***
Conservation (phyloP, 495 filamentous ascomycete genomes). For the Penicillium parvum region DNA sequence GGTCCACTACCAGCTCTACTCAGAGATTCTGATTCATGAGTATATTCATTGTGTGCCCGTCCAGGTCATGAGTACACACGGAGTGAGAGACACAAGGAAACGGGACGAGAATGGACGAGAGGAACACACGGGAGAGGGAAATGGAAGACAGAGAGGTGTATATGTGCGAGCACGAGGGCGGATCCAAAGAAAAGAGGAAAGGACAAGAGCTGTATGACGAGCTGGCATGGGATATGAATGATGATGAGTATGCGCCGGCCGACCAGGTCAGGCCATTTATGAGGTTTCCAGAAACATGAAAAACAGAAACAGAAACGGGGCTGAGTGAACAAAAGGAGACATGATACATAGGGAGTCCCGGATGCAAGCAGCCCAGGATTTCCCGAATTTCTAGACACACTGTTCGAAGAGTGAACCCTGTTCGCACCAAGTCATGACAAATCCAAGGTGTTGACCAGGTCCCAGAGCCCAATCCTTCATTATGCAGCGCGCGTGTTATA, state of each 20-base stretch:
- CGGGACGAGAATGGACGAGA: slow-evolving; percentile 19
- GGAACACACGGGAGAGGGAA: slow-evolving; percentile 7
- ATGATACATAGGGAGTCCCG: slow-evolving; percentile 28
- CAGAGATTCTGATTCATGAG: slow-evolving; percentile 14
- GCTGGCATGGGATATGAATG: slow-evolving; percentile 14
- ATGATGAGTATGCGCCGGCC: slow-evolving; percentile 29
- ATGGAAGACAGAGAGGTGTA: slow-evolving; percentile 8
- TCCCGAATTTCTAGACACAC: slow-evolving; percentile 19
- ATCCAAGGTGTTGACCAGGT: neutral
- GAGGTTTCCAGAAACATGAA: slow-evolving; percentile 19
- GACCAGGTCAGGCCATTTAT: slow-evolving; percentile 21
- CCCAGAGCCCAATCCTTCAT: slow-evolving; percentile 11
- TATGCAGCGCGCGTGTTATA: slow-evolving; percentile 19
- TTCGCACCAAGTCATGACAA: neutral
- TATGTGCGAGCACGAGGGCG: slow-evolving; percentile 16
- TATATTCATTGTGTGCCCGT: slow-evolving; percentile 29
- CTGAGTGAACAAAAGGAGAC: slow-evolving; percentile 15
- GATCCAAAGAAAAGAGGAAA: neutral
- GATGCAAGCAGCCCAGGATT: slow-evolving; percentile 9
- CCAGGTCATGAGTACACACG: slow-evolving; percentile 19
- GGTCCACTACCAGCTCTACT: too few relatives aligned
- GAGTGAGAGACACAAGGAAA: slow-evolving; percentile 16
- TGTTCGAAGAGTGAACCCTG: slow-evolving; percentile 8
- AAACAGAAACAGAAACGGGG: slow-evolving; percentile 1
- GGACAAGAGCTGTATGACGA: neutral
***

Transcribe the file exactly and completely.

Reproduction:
Conservation (phyloP, 495 filamentous ascomycete genomes). For the Penicillium parvum region DNA sequence GGTCCACTACCAGCTCTACTCAGAGATTCTGATTCATGAGTATATTCATTGTGTGCCCGTCCAGGTCATGAGTACACACGGAGTGAGAGACACAAGGAAACGGGACGAGAATGGACGAGAGGAACACACGGGAGAGGGAAATGGAAGACAGAGAGGTGTATATGTGCGAGCACGAGGGCGGATCCAAAGAAAAGAGGAAAGGACAAGAGCTGTATGACGAGCTGGCATGGGATATGAATGATGATGAGTATGCGCCGGCCGACCAGGTCAGGCCATTTATGAGGTTTCCAGAAACATGAAAAACAGAAACAGAAACGGGGCTGAGTGAACAAAAGGAGACATGATACATAGGGAGTCCCGGATGCAAGCAGCCCAGGATTTCCCGAATTTCTAGACACACTGTTCGAAGAGTGAACCCTGTTCGCACCAAGTCATGACAAATCCAAGGTGTTGACCAGGTCCCAGAGCCCAATCCTTCATTATGCAGCGCGCGTGTTATA, state of each 20-base stretch:
- CGGGACGAGAATGGACGAGA: slow-evolving; percentile 19
- GGAACACACGGGAGAGGGAA: slow-evolving; percentile 7
- ATGATACATAGGGAGTCCCG: slow-evolving; percentile 28
- CAGAGATTCTGATTCATGAG: slow-evolving; percentile 14
- GCTGGCATGGGATATGAATG: slow-evolving; percentile 14
- ATGATGAGTATGCGCCGGCC: slow-evolving; percentile 29
- ATGGAAGACAGAGAGGTGTA: slow-evolving; percentile 8
- TCCCGAATTTCTAGACACAC: slow-evolving; percentile 19
- ATCCAAGGTGTTGACCAGGT: neutral
- GAGGTTTCCAGAAACATGAA: slow-evolving; percentile 19
- GACCAGGTCAGGCCATTTAT: slow-evolving; percentile 21
- CCCAGAGCCCAATCCTTCAT: slow-evolving; percentile 11
- TATGCAGCGCGCGTGTTATA: slow-evolving; percentile 19
- TTCGCACCAAGTCATGACAA: neutral
- TATGTGCGAGCACGAGGGCG: slow-evolving; percentile 16
- TATATTCATTGTGTGCCCGT: slow-evolving; percentile 29
- CTGAGTGAACAAAAGGAGAC: slow-evolving; percentile 15
- GATCCAAAGAAAAGAGGAAA: neutral
- GATGCAAGCAGCCCAGGATT: slow-evolving; percentile 9
- CCAGGTCATGAGTACACACG: slow-evolving; percentile 19
- GGTCCACTACCAGCTCTACT: too few relatives aligned
- GAGTGAGAGACACAAGGAAA: slow-evolving; percentile 16
- TGTTCGAAGAGTGAACCCTG: slow-evolving; percentile 8
- AAACAGAAACAGAAACGGGG: slow-evolving; percentile 1
- GGACAAGAGCTGTATGACGA: neutral